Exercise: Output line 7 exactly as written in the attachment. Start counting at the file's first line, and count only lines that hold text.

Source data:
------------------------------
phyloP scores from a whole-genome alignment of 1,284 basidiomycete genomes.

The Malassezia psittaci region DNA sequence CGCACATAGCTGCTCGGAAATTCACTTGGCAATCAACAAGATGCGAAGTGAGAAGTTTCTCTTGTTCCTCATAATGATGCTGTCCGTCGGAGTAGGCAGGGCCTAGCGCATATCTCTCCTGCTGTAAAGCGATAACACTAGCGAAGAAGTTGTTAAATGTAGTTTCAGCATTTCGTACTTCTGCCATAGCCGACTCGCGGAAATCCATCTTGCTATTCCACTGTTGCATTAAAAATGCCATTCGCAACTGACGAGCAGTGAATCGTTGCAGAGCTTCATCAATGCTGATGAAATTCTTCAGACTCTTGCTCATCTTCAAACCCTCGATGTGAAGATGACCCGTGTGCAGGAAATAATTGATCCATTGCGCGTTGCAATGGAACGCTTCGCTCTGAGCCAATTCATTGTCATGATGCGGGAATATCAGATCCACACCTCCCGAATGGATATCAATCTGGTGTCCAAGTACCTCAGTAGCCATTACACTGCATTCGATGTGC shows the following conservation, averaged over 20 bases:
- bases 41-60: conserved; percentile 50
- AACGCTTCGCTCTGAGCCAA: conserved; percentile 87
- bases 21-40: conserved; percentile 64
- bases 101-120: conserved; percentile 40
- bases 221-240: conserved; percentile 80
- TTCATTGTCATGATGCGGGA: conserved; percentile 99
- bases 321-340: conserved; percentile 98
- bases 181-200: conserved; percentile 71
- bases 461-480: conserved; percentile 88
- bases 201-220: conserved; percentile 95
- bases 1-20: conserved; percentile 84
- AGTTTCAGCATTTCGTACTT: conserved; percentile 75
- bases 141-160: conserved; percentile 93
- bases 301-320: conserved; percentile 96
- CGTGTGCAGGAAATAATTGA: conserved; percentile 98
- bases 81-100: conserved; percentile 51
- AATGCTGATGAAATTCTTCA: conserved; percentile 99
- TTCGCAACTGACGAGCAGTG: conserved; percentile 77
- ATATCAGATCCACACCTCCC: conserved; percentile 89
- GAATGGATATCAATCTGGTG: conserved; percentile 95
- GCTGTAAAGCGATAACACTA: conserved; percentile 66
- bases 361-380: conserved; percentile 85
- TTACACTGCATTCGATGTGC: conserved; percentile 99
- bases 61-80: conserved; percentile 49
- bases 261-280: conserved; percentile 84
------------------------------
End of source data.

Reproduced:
- bases 221-240: conserved; percentile 80